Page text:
It is not uncommon for teenagers to put in the minimal effort necessary, yet still expect the maximum reward. This sense of entitlement is a growing epidemic in our society. One of the many beauties of Outback is that this entitlement is disarmed through a myriad of natural consequences. I taught a young male student how to make a strong shelter one day and could tell he was not paying attention to what I was teaching him. I told him, “While it may be beautiful weather now, Utah weather can change quickly and it isn’t always fun. I suggest you learn how to tie good knots and make a good shelter.”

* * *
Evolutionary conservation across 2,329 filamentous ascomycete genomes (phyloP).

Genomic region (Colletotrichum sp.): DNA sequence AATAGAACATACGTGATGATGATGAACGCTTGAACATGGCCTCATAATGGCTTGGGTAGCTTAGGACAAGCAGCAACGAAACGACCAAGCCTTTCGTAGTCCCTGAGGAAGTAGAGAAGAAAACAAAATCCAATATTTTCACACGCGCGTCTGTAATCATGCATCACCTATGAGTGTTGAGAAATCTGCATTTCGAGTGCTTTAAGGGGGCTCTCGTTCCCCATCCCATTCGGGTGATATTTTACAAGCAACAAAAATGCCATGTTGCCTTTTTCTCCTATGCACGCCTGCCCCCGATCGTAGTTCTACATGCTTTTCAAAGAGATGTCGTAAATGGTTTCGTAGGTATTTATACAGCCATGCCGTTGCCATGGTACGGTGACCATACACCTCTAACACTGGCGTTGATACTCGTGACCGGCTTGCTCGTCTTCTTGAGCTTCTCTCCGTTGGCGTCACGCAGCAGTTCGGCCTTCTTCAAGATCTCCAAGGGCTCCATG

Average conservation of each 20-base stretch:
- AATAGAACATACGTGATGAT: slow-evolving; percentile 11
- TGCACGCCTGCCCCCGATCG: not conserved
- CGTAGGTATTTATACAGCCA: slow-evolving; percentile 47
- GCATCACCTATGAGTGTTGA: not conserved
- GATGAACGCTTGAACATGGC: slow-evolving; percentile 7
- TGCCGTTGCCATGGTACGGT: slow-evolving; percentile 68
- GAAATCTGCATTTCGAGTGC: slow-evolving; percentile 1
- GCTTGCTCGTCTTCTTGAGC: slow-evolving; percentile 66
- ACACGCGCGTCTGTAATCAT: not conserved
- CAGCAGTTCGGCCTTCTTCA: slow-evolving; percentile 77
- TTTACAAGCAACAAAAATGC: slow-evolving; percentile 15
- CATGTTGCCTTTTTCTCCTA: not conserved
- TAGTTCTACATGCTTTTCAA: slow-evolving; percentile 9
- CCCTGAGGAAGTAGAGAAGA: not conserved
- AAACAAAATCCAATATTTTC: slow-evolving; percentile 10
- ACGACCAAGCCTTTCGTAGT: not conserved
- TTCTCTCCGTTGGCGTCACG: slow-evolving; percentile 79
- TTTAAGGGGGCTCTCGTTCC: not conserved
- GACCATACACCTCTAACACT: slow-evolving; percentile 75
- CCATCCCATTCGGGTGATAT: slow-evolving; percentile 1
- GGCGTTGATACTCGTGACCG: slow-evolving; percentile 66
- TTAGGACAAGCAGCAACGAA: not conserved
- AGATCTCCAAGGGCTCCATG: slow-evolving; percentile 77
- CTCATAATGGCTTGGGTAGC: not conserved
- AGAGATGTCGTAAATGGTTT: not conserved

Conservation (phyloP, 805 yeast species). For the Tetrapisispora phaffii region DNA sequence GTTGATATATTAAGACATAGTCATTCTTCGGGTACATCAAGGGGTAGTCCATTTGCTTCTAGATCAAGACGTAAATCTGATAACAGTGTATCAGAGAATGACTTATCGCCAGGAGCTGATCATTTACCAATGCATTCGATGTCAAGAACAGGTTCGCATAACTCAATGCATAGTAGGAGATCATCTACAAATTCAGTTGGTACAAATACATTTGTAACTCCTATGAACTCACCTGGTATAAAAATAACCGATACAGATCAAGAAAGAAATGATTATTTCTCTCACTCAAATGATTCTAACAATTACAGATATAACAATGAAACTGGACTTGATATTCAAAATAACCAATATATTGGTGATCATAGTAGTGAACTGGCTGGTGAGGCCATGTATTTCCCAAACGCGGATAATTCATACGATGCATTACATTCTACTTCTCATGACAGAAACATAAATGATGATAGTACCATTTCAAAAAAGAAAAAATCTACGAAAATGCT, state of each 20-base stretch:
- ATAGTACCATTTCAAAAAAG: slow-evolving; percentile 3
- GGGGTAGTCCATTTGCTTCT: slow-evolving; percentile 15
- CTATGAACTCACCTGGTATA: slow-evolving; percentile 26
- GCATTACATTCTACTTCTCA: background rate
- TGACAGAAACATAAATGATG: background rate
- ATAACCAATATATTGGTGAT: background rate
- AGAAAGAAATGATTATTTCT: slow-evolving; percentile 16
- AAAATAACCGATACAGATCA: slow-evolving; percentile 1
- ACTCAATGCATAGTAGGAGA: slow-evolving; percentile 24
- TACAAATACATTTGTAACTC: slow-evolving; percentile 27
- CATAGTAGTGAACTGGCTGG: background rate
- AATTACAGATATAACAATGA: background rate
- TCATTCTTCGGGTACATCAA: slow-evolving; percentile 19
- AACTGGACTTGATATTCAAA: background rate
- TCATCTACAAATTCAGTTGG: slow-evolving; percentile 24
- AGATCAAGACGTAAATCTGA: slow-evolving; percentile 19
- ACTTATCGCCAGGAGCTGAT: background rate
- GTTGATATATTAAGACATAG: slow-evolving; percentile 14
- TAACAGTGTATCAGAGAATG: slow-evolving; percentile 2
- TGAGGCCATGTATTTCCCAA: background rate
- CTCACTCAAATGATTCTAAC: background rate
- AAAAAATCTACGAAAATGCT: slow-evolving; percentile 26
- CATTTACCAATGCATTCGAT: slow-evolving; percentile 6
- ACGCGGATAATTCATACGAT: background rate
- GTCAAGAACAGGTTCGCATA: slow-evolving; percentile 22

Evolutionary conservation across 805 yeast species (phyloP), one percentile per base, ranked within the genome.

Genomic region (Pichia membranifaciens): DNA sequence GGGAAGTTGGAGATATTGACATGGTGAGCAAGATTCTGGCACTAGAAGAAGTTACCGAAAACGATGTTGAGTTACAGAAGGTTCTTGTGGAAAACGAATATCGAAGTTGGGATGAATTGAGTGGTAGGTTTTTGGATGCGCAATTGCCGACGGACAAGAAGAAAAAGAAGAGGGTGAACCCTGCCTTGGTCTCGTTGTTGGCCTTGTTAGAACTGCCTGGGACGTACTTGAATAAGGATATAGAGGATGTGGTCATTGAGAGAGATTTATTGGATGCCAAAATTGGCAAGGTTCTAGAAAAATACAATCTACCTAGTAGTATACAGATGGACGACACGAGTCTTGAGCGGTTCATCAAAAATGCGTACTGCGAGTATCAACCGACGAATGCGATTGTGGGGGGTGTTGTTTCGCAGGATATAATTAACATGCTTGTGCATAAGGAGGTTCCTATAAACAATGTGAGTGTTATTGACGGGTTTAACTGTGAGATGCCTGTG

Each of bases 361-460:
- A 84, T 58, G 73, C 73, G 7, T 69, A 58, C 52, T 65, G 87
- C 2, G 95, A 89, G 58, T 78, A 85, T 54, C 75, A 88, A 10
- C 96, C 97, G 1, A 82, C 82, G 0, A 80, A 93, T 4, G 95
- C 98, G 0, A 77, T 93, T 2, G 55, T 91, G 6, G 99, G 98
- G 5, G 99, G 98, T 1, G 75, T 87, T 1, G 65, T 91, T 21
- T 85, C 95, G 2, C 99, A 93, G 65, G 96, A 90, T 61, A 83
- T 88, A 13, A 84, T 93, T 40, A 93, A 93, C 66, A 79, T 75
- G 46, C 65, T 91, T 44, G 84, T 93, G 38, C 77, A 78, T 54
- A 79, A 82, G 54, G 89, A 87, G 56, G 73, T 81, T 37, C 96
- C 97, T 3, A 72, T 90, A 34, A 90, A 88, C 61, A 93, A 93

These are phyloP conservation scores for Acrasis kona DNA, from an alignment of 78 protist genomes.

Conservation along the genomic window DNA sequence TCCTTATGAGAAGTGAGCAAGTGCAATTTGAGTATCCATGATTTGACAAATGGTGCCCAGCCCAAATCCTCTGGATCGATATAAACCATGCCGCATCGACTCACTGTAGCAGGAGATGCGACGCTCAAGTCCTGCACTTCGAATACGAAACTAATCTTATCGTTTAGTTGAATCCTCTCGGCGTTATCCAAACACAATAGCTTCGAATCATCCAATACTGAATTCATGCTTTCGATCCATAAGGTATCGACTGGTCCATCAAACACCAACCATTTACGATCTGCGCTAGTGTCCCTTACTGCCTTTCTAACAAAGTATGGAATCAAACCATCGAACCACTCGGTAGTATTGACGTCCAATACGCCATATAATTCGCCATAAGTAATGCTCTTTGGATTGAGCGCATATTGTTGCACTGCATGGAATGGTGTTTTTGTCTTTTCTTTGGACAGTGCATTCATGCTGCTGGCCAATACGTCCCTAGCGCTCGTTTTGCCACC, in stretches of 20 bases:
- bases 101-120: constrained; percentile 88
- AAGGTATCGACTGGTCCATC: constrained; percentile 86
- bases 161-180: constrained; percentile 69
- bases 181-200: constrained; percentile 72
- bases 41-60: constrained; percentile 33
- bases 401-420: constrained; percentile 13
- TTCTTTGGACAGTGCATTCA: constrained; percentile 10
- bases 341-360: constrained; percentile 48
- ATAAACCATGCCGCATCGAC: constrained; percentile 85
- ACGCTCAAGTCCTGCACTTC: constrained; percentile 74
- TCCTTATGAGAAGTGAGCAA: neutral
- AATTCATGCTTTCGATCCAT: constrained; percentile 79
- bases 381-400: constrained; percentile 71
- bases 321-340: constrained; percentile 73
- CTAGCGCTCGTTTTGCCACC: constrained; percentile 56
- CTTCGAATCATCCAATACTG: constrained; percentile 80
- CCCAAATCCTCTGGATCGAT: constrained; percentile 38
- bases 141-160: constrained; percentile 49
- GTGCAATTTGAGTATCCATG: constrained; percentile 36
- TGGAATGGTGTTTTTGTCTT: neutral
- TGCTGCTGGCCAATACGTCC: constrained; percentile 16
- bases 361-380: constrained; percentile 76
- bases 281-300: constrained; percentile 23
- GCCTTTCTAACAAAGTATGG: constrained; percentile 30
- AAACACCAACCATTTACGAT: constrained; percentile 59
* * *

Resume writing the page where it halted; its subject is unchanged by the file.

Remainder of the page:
He went through the motions with me, but I could tell he still wasn’t committed to learning this new and important wilderness skill. Within that same week, a brief but heavy rainstorm came rushing through the mountain pass we were camped in one night. As I awoke early the next morning to assess how the students faired the previous night’s weather, I came upon this young man. The first thing I saw was his shelter was only partially intact, which left his gear exposed to the weather and completely soaked. When I approached him I could see in his eyes that he had just experienced a sleepless night. When I asked him, “How was your night?” His response was a pitiful groan followed by a few cuss words about his shelter flapping in the wind and keeping him awake all night. Even though he was safe, his wet gear and his sleepless night had made him uncomfortable. After he spent the next few hours drying his gear by the fire, he and I reviewed how to make a weather proof shelter. That was the last time he had a sleepless night at Outback.